Assuming you're hungry by ("Midday Magic") lunchtime, she suggests Broccoli, Zucchini and Onion Fritters, with a dessert of ginger snaps, grapes and Gourmandise cheese; or crabmeat with Yogurt and Sour Cream Sauce with Endive, Cauliflower, Bermuda Onion and Water Chestnut Salad. Peach Mousse Espresso, another noontime dessert, calls for mixing a quart of coffee ice cream with a package of peach Jell-O.
For picnics ("Inspired Hampers"), she favors the leftovers from last night's cocktail hour. You can also take along Cold Honeydew Soup, Herb Pita (laced with Jane's Krazy Mixed-Up Salt); canned chick peas with mint; Curried Summer Squash Soup; eggs mixed with Roquefort, or a Chilled Fresh Pea Soup made with heavy cream, mint, chicken broth and a cup of dry champagne. "With a smorgasbord of soup, dips, salads and spreads, your menus has taken a quantum leap into the gourmet," she says.
Well-meaning friends may attempt to slip this book into your summer house. Don't say you haven't been warned.
"Vegetarian" cooking makes some people feel as threatened as the "Thank You for Not Smoking" signs. But in fact a new generation of vegetarian cooks has brought a fresh perspective to the genre, with an exuberant spectrum of tastes and textures borrowed and adapted from India, China, the Middle East and other farflung feeding grounds. The Vegetarian Feast is an intriguing and practical variation on the theme. Martha Rose Schulman Combines the enthusiasm of her 29 years with the hardearned shortcuts acquired from her vegetarian catering business in Austin, Texas. She shows you quick ways to slice avocados, peel pineapples, seed cucumbers and chop onions without losing a thumb. She tells you how long things take to make and how to serve them attractively when they're done. Her recipes begin with an unusual collection of breads, from a rye-oatmeal with Postum in it to a cranberry-anadama. From there she ranges through snacks and hors d'oeuvres, soups, main dishes, grain and legume side dishes, salads and dessert - giving nearly everthing some highly personal twist. She makes a leaner version of quiche, using milk mixed with spray-dried milk instead of cream. She does a lowcal mayonnaise using tofu (which I tried and it's delicious), and has developed her own dramatic version of "Tex-Mex" chalupas. Even the most dedicated carnivore might enjoy this refreshing approach to the summer's vegetable harvest.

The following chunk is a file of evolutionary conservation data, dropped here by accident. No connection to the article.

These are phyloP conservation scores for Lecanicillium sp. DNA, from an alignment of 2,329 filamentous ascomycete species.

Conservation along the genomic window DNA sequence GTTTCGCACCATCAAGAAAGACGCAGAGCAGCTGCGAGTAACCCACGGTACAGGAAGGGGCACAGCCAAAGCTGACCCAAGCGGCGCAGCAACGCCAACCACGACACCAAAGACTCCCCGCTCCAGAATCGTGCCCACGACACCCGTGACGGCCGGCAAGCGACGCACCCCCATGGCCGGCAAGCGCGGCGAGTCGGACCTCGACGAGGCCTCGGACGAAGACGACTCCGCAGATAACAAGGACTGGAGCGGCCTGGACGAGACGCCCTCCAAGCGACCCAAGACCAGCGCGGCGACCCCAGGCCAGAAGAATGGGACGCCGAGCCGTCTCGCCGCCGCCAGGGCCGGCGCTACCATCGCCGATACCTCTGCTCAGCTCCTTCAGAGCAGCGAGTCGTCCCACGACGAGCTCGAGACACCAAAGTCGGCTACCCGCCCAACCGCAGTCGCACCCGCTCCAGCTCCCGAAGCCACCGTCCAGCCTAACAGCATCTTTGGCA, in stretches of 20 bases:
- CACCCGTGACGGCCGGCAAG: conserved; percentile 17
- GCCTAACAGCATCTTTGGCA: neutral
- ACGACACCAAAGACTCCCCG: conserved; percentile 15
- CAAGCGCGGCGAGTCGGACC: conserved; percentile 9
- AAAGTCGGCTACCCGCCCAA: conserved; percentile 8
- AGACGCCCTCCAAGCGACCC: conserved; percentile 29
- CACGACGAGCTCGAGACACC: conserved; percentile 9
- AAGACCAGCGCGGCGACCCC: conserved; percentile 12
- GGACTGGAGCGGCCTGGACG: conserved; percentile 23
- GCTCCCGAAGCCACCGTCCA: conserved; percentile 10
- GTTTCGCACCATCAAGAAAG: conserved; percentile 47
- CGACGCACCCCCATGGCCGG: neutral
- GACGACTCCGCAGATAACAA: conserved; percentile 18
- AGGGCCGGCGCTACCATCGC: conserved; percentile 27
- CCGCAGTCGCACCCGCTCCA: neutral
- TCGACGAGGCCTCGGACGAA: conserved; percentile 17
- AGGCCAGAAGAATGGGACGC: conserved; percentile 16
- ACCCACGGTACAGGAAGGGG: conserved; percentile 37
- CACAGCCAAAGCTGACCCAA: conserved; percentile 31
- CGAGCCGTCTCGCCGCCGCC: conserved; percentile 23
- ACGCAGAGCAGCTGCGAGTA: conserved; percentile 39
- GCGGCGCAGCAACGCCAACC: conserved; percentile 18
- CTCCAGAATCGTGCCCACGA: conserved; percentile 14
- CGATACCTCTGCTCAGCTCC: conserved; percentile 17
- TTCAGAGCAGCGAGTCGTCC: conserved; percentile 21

Which brings us to Marilyn Kluger, whose Preserving Summer's Bounty fearlessly tackles the summer crop surplus. Kluger writes for Gourmet magazine, teaches classes on foods, runs a country store in Newburgh, Indiana, and was brought up on a farm, where they raised their own fruits, vegetables, meat and milk; ground their own flour from their own wheat; spread their toast with honey from their own bees, and churned their own ice cream - while her mother put up some 500 jars of produce a year. Reading her lavish "remembrance of the canning season" of yesterday, when "ruby-throated humingbirds . . . hovered over the petunias, sipping nectar," the armchair canner can enjoy at a safe distance the arduous ceremonies of scrubbing and rinsing the jars and storing them upside down "in sparkling readiness" for the perfect peaches they will contain.
The bad news is that wresting this liscious fare into sealed containers is tricky - even dangerous - work. One false move and you could wipe out a whole church supper.
Kluger lays it on the line. Maybe you flunked Chemistry I, but if you get through "Choosing and Using Canning Equipment" without a firm grip on the perils of low-acid foods, go back to square one and stay there until you do. You should also know the altitude where you live (to adjust your cooking time) and that your pressure gauge works. If the deadly Clostridium obtulinum spores don't get you, there are thermophile bacteria, molds yeasts and enzymes, all poised to grab you by the throat if there's a flaw in your techniques.
With the caveats cleared out of the way, the book supplies charts, recipes, hints and explanations for canning, freezing and drying, with a list of sources or further materials. It is altogether a solid, clear and helpful piece of work, and I just hope that all my city friends will read it before they bring me back those sticky jars that hold the fruits of their first joyous summer around the compost heap. CAPTION: Illustrations 1, and 2, no caption